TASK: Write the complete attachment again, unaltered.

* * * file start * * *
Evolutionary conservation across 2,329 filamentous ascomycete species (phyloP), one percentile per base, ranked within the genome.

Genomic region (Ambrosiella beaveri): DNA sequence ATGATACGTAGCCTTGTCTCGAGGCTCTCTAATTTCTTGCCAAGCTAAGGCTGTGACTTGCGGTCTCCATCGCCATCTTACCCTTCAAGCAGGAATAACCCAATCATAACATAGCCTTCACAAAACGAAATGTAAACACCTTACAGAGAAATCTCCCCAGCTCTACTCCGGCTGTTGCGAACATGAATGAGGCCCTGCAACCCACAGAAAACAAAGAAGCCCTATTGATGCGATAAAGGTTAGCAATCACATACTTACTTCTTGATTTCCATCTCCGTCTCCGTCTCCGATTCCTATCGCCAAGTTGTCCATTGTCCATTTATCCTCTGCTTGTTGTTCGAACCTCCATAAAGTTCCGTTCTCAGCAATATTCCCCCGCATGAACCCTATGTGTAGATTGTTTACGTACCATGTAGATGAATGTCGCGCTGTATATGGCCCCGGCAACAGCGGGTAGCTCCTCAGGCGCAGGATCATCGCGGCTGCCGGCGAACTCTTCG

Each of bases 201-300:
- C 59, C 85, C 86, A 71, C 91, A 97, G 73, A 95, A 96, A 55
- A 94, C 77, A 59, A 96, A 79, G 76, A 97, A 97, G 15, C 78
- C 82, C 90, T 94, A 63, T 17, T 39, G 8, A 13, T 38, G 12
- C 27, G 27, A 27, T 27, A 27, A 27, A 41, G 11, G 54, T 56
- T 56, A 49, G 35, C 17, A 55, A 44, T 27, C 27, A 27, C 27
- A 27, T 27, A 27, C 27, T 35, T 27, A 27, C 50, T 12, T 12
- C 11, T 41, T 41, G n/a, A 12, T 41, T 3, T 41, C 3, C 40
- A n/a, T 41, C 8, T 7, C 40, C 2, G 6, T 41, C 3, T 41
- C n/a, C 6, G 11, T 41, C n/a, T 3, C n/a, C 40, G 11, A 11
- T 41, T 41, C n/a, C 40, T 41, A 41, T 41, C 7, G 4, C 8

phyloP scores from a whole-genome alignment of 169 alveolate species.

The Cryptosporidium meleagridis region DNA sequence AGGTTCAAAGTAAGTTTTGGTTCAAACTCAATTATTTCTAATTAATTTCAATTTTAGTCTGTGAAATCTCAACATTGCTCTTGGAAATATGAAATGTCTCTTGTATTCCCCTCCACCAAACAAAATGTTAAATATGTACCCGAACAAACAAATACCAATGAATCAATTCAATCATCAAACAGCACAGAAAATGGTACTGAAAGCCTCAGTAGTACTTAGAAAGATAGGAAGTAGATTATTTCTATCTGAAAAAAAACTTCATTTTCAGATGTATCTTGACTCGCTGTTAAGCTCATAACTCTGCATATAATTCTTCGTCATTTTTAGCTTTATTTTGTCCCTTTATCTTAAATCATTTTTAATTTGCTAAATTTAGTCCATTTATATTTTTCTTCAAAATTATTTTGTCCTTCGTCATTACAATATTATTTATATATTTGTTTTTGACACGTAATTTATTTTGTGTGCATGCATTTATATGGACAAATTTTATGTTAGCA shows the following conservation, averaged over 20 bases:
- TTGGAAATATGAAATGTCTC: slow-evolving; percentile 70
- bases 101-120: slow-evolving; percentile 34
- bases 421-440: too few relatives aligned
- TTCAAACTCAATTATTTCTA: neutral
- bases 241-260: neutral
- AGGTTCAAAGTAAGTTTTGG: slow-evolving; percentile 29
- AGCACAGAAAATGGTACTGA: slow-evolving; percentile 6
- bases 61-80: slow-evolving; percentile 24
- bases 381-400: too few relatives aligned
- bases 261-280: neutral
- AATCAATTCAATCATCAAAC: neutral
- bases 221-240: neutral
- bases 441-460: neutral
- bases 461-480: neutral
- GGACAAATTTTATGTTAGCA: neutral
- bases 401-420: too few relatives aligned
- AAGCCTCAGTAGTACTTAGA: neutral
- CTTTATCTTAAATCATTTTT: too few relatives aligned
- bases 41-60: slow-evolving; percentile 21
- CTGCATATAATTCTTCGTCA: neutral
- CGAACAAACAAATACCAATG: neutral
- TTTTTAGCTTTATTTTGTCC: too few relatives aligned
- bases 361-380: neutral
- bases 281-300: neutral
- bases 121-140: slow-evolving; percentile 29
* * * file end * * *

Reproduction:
Evolutionary conservation across 2,329 filamentous ascomycete species (phyloP), one percentile per base, ranked within the genome.

Genomic region (Ambrosiella beaveri): DNA sequence ATGATACGTAGCCTTGTCTCGAGGCTCTCTAATTTCTTGCCAAGCTAAGGCTGTGACTTGCGGTCTCCATCGCCATCTTACCCTTCAAGCAGGAATAACCCAATCATAACATAGCCTTCACAAAACGAAATGTAAACACCTTACAGAGAAATCTCCCCAGCTCTACTCCGGCTGTTGCGAACATGAATGAGGCCCTGCAACCCACAGAAAACAAAGAAGCCCTATTGATGCGATAAAGGTTAGCAATCACATACTTACTTCTTGATTTCCATCTCCGTCTCCGTCTCCGATTCCTATCGCCAAGTTGTCCATTGTCCATTTATCCTCTGCTTGTTGTTCGAACCTCCATAAAGTTCCGTTCTCAGCAATATTCCCCCGCATGAACCCTATGTGTAGATTGTTTACGTACCATGTAGATGAATGTCGCGCTGTATATGGCCCCGGCAACAGCGGGTAGCTCCTCAGGCGCAGGATCATCGCGGCTGCCGGCGAACTCTTCG

Each of bases 201-300:
- C 59, C 85, C 86, A 71, C 91, A 97, G 73, A 95, A 96, A 55
- A 94, C 77, A 59, A 96, A 79, G 76, A 97, A 97, G 15, C 78
- C 82, C 90, T 94, A 63, T 17, T 39, G 8, A 13, T 38, G 12
- C 27, G 27, A 27, T 27, A 27, A 27, A 41, G 11, G 54, T 56
- T 56, A 49, G 35, C 17, A 55, A 44, T 27, C 27, A 27, C 27
- A 27, T 27, A 27, C 27, T 35, T 27, A 27, C 50, T 12, T 12
- C 11, T 41, T 41, G n/a, A 12, T 41, T 3, T 41, C 3, C 40
- A n/a, T 41, C 8, T 7, C 40, C 2, G 6, T 41, C 3, T 41
- C n/a, C 6, G 11, T 41, C n/a, T 3, C n/a, C 40, G 11, A 11
- T 41, T 41, C n/a, C 40, T 41, A 41, T 41, C 7, G 4, C 8

phyloP scores from a whole-genome alignment of 169 alveolate species.

The Cryptosporidium meleagridis region DNA sequence AGGTTCAAAGTAAGTTTTGGTTCAAACTCAATTATTTCTAATTAATTTCAATTTTAGTCTGTGAAATCTCAACATTGCTCTTGGAAATATGAAATGTCTCTTGTATTCCCCTCCACCAAACAAAATGTTAAATATGTACCCGAACAAACAAATACCAATGAATCAATTCAATCATCAAACAGCACAGAAAATGGTACTGAAAGCCTCAGTAGTACTTAGAAAGATAGGAAGTAGATTATTTCTATCTGAAAAAAAACTTCATTTTCAGATGTATCTTGACTCGCTGTTAAGCTCATAACTCTGCATATAATTCTTCGTCATTTTTAGCTTTATTTTGTCCCTTTATCTTAAATCATTTTTAATTTGCTAAATTTAGTCCATTTATATTTTTCTTCAAAATTATTTTGTCCTTCGTCATTACAATATTATTTATATATTTGTTTTTGACACGTAATTTATTTTGTGTGCATGCATTTATATGGACAAATTTTATGTTAGCA shows the following conservation, averaged over 20 bases:
- TTGGAAATATGAAATGTCTC: slow-evolving; percentile 70
- bases 101-120: slow-evolving; percentile 34
- bases 421-440: too few relatives aligned
- TTCAAACTCAATTATTTCTA: neutral
- bases 241-260: neutral
- AGGTTCAAAGTAAGTTTTGG: slow-evolving; percentile 29
- AGCACAGAAAATGGTACTGA: slow-evolving; percentile 6
- bases 61-80: slow-evolving; percentile 24
- bases 381-400: too few relatives aligned
- bases 261-280: neutral
- AATCAATTCAATCATCAAAC: neutral
- bases 221-240: neutral
- bases 441-460: neutral
- bases 461-480: neutral
- GGACAAATTTTATGTTAGCA: neutral
- bases 401-420: too few relatives aligned
- AAGCCTCAGTAGTACTTAGA: neutral
- CTTTATCTTAAATCATTTTT: too few relatives aligned
- bases 41-60: slow-evolving; percentile 21
- CTGCATATAATTCTTCGTCA: neutral
- CGAACAAACAAATACCAATG: neutral
- TTTTTAGCTTTATTTTGTCC: too few relatives aligned
- bases 361-380: neutral
- bases 281-300: neutral
- bases 121-140: slow-evolving; percentile 29